Getting rid of errant HTTP requests

Posted on November 24, 2005, under apache, general, mirroring.

When you run a busy website, you’re bound to pick up a lot of wacky requests, and some downright broken clients. Annoying behaviour can range from anything from repeated nuisance requests to a full-scale Denial of Service attack. Competent mail server administrators will be very familiar with protocol-level techniques to try and hinder these requests, but you don’t hear much about it within HTTP.

This is partly because, luckily, abuse is rarer in HTTP and because not many people actually read their logs all that closely. Over at though, we get many many millions of requests per day and the bad boys all add up. We see broken browsers, broken mirror scripts, huge “wget -r” or lftp grabs of massive portions of our tree, paths on our server hardcoded into some applications – which consider us the most reliable place to fetch a XSL file or check for the latest version of a perl package.

And we’re not alone, Dave Malone had to deal with a ridiculous NTP client which was using his Webserver as a time source (yep, NTP via HTTP date headers!), and it wasn’t even being polite enough to use a HEAD request, it was actually using “GET / HTTP/1.0\r\n\r\n”. We had to patch Apache to get around that one.

Over time, we’ve developed a few tactics for helping us defeat these annoying requests and get them off of our server as quickly as possible. The first trick of course is to identify them in the first place. Any decent log analysis package or even just getting a regular “feel” for traffic through mod_status will quickly identify any odd requests. If you see 250,000 requests for an XSL file, you know something is up. Likewise if you observe that a particular host is constantly connected to you, it’s possible there’s something that needs looking at.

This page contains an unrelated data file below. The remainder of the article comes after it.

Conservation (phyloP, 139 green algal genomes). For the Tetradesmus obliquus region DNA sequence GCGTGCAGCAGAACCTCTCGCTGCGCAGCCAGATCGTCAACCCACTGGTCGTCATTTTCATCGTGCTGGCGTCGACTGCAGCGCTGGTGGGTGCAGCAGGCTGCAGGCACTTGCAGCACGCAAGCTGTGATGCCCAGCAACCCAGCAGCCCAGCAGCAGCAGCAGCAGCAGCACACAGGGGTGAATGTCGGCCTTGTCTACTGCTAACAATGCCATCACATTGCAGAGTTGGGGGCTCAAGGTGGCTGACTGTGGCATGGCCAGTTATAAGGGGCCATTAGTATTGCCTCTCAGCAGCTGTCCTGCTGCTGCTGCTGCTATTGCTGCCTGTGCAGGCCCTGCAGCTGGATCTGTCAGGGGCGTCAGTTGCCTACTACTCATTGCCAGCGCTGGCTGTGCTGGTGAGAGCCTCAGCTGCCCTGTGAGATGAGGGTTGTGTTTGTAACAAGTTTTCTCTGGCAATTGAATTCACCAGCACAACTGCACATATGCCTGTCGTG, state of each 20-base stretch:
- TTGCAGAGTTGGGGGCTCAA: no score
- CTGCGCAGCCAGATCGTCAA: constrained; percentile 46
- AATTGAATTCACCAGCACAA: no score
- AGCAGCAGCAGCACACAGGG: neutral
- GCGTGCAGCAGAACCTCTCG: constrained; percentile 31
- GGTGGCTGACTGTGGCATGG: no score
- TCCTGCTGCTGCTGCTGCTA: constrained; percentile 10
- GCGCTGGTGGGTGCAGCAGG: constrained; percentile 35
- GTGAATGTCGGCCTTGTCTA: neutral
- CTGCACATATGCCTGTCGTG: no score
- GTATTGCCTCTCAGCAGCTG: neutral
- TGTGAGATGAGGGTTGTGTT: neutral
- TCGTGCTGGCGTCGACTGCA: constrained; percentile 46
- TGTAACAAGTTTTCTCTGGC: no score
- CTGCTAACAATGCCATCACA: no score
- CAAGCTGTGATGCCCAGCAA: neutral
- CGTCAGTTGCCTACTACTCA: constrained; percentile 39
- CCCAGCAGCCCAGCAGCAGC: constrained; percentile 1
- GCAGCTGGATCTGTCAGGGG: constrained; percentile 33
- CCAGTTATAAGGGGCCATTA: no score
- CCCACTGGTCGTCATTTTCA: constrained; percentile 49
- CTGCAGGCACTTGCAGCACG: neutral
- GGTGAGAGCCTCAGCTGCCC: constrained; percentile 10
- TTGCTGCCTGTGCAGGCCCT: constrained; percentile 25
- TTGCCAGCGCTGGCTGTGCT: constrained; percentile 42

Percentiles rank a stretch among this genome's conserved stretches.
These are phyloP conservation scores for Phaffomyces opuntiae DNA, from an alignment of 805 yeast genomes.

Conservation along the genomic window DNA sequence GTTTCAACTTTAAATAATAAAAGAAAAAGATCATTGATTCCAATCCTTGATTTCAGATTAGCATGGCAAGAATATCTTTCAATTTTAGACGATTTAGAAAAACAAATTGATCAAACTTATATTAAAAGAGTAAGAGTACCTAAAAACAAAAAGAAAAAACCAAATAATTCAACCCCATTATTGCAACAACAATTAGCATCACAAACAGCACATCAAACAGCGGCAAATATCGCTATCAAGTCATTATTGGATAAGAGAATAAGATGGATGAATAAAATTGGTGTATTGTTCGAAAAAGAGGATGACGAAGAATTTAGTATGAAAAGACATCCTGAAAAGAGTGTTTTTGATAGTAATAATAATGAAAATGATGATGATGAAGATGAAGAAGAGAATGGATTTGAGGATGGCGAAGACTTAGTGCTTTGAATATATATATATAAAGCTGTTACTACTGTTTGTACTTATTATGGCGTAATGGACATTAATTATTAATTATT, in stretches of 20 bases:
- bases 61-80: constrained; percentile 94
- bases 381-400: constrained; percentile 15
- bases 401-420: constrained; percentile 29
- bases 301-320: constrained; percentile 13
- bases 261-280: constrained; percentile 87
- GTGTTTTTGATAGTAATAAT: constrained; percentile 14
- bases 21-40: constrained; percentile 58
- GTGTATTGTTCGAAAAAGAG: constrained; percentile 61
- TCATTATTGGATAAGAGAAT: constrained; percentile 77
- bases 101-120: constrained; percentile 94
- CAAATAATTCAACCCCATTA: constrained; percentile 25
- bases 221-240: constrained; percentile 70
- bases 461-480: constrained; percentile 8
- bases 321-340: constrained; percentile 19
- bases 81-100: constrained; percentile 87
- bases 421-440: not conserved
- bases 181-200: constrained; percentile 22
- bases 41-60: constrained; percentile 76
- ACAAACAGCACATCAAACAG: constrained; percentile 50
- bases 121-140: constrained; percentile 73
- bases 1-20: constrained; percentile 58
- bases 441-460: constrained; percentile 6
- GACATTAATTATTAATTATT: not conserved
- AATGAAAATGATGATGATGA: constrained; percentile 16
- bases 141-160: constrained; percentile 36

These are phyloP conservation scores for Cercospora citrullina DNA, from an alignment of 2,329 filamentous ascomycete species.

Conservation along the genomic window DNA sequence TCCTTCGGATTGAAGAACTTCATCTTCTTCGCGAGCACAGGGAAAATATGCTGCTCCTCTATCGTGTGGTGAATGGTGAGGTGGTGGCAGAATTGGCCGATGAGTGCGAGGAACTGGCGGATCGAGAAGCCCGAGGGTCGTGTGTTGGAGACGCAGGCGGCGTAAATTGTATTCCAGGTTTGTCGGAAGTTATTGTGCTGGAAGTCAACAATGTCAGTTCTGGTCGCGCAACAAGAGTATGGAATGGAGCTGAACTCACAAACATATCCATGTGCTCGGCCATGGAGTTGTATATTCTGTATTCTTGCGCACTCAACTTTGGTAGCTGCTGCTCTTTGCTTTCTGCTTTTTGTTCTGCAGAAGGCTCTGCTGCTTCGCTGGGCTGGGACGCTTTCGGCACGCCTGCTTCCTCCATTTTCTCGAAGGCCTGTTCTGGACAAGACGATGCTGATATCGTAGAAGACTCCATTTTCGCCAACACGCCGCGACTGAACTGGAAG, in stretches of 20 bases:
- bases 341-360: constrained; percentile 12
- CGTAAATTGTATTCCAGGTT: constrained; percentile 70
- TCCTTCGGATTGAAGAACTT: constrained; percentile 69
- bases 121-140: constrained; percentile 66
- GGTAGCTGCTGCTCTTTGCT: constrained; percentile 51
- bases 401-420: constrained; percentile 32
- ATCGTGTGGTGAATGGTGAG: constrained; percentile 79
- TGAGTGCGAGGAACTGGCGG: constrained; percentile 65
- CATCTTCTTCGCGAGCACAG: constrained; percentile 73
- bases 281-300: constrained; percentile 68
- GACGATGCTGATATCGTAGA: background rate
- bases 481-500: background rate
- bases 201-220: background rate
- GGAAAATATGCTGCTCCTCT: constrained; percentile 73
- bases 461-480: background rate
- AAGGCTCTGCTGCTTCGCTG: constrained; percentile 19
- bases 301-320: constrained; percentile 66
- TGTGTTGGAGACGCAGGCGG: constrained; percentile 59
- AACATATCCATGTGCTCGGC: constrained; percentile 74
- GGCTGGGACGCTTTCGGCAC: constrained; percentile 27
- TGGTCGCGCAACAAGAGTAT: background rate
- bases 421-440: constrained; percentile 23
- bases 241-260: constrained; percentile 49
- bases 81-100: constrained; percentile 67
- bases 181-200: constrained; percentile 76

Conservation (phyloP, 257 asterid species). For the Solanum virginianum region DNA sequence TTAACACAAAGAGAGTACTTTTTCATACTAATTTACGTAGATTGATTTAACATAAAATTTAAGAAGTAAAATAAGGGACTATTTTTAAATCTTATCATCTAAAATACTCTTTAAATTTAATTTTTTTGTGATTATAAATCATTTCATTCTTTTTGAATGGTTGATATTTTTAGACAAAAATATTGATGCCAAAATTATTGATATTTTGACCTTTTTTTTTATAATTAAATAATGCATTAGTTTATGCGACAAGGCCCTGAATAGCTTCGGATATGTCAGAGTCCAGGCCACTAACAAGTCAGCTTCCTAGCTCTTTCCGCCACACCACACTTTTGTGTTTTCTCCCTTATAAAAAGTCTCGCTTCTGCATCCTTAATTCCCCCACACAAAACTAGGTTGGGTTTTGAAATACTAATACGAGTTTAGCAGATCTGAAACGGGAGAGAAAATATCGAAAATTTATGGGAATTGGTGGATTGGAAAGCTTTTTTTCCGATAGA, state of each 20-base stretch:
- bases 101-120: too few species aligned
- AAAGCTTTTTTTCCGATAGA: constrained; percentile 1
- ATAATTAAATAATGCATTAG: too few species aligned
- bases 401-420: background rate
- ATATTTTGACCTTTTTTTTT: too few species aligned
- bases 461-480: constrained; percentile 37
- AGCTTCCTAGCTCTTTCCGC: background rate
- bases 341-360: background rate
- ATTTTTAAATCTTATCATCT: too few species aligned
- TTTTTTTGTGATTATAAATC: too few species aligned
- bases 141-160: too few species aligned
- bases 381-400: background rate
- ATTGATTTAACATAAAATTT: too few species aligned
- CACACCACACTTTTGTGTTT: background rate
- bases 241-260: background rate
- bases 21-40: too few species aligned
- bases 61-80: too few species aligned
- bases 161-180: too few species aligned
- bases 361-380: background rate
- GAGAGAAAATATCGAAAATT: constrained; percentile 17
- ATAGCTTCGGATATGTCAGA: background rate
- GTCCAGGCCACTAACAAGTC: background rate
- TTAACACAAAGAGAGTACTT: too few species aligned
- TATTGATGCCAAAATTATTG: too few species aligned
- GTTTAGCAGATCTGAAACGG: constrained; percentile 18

The next thing to look at is whether these requests are really a problem or not. In our case we can tolerate 250,000 requests for an XSL file, after all we’re not short of bandwidth which is the main resource being used. But it’s not something we would want to leave unchecked, we’re there to serve all sorts of content – not just XSL files. Huge “wget -r”s or clients which poll is far too long are a concern for us though, because we optimise the server for the average long downloads that make up most of our server. We don’t want to see lots and lots of small requests and all of the context switching that entails. They slow down the responsivity of the system.

Unfortunately, it’s pretty rare that these illegitimate requests come from single, fixed, IP addresses, and when they do more often than not that address is a proxy or a NAT box and serves many other legitimate requests, so just applying an ACL doesn’t always suit. Instead we use mod_setenvif and mod_rewrite to classify requests based on the more exact nature of the requests.

Once we’ve done that, how we deal with them falls into 4 different categories;

  1. Malformed output

    The first thing we tried was simply returning malformed data at the URL they expect.

    So if a client was persistently querying say /foo/bar/blah.xsl , we would return an XSL file that was crafted to be utterly broken and contain lots of comments explaining why (though of course only to this client, other users get the original file). This is the same tactic Dave Malone employed to combat the bold NTP clients. We patched Apache so that a date header set with mod_headers would work (ordinarily Apache doesn’t let anything else set a Date header) and returned Dec 31st 1999 to every such client.

  2. Teergrubbing

    For a lot of cases, malformed output works pretty well. But for others; typically automated processes long forgotten by their owners, it does little. For those we next tried a variation on “teergrubbing” used in some SMTP-level anti-spam defences. We just redirect to a cgi that does only a very little more than something like;

    echo "Content-type: text/plain"
    while true; do
        echo please contact